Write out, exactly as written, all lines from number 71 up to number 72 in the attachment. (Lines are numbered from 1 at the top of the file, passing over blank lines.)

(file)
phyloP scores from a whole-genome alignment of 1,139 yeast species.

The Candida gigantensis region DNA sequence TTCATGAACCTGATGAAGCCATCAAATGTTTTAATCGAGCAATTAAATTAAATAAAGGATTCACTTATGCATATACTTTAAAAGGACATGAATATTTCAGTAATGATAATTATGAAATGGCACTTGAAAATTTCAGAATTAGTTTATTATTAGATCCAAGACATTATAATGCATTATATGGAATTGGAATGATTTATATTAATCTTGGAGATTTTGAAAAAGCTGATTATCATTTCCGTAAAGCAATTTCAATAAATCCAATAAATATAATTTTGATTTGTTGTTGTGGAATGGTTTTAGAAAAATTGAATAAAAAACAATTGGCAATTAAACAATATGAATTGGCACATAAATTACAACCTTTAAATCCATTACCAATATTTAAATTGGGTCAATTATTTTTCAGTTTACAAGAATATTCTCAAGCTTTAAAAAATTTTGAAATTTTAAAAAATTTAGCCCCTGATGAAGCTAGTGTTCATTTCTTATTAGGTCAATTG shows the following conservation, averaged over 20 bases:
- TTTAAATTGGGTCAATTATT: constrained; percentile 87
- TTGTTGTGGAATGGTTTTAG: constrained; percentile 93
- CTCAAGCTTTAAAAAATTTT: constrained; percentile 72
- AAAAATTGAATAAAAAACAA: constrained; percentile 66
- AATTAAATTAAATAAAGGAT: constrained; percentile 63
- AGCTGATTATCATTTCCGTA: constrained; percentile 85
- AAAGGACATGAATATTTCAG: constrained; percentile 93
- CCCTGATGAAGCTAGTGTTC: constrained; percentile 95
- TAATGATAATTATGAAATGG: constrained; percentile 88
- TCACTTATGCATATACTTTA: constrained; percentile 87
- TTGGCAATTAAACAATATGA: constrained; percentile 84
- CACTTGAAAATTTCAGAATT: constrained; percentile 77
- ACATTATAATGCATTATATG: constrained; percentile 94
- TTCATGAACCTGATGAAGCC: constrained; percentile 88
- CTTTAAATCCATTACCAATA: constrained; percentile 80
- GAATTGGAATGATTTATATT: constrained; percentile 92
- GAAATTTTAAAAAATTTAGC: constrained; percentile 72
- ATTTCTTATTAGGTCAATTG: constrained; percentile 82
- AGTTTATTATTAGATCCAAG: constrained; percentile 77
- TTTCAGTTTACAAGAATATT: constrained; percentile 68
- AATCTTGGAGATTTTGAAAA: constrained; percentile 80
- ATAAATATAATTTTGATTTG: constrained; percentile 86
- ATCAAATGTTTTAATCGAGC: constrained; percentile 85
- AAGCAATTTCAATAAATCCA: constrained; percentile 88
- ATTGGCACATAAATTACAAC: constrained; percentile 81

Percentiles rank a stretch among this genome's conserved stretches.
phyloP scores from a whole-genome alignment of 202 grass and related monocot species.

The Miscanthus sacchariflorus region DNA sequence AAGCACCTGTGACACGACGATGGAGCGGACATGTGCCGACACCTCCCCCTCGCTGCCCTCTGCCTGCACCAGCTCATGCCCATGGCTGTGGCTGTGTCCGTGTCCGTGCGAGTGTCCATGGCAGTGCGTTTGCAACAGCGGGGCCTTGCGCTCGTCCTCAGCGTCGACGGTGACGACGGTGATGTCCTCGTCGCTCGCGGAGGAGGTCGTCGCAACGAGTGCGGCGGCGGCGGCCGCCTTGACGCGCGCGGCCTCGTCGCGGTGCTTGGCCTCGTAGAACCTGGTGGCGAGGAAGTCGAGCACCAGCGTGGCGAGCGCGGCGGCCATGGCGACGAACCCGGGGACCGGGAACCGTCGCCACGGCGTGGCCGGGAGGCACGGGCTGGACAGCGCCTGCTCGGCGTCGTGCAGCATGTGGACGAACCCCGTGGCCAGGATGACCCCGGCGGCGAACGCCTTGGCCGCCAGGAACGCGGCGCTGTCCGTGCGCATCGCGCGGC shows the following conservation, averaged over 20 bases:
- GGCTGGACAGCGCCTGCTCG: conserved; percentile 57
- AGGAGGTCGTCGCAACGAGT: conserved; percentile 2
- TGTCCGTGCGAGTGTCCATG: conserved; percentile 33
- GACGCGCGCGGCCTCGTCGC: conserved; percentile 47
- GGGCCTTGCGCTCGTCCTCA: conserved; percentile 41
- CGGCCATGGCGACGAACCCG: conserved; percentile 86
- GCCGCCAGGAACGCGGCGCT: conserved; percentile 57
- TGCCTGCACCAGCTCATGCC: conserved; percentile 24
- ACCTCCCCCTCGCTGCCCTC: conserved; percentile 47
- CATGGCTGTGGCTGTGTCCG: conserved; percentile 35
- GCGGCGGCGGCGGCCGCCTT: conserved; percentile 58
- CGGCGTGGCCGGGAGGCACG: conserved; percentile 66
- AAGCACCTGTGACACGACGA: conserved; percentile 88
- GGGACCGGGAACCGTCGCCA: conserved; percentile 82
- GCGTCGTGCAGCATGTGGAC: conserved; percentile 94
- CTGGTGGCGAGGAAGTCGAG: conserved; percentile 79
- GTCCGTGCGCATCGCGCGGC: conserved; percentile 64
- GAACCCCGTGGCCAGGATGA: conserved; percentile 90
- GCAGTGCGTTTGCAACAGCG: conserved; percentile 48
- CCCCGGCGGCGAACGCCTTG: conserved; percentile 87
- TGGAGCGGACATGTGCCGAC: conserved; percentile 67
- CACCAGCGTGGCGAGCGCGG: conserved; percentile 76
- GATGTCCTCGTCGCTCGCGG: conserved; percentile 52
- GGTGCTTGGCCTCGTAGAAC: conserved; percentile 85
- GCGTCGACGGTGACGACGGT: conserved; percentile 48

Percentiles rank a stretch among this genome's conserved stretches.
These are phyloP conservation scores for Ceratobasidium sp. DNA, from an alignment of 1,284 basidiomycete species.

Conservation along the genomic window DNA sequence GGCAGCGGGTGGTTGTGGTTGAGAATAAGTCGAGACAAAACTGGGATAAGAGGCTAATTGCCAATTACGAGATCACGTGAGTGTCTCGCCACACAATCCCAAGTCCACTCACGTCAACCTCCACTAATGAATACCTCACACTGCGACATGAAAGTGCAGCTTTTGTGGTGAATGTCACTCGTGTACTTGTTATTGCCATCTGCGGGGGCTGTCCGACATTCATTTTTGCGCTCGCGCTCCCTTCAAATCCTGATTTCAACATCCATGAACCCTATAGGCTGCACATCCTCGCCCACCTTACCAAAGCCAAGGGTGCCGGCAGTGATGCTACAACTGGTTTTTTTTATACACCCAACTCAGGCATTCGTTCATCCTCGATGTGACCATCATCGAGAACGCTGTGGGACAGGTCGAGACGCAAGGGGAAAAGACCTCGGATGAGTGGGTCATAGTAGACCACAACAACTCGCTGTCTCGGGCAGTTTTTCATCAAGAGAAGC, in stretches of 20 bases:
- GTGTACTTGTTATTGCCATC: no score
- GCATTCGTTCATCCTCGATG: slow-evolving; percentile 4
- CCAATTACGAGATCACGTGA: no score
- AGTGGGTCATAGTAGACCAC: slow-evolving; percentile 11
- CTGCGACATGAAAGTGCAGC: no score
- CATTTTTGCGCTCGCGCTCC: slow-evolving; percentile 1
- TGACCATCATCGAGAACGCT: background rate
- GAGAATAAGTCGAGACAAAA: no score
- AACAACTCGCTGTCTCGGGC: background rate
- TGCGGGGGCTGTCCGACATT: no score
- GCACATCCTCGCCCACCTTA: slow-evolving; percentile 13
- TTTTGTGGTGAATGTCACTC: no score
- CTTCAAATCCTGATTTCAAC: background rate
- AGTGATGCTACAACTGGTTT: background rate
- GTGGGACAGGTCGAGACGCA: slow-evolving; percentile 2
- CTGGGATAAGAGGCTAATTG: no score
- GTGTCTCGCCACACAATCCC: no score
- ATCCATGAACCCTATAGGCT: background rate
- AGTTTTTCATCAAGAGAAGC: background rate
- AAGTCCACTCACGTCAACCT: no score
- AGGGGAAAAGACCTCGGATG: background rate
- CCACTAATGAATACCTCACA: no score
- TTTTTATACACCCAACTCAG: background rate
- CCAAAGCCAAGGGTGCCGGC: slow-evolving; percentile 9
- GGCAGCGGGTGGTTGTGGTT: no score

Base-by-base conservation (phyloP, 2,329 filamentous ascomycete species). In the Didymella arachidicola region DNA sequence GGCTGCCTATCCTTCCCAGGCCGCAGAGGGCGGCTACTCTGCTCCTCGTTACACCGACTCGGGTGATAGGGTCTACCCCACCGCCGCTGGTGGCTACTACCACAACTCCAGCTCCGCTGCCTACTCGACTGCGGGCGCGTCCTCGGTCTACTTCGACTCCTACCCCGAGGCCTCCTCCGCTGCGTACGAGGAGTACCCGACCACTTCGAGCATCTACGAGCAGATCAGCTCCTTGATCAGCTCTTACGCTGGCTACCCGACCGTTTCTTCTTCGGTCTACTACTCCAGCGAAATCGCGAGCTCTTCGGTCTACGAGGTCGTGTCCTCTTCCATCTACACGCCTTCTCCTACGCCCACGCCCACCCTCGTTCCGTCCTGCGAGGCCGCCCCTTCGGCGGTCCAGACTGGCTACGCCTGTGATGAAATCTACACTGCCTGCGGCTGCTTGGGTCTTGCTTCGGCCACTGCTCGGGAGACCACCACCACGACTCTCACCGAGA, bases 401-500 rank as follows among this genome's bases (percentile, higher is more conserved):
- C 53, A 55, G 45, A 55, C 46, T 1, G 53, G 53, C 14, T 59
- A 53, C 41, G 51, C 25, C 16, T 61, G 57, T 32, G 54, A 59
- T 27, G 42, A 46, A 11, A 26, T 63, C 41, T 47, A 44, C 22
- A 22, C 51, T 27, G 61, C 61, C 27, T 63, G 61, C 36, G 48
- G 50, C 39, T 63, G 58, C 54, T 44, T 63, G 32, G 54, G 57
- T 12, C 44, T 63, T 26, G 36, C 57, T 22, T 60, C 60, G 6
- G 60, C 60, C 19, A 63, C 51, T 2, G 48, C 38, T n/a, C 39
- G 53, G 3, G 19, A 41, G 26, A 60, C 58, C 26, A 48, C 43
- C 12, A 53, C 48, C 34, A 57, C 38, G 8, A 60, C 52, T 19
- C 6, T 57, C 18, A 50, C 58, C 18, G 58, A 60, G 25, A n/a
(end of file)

- CTTCAAATCCTGATTTCAAC: background rate
- AGTGATGCTACAACTGGTTT: background rate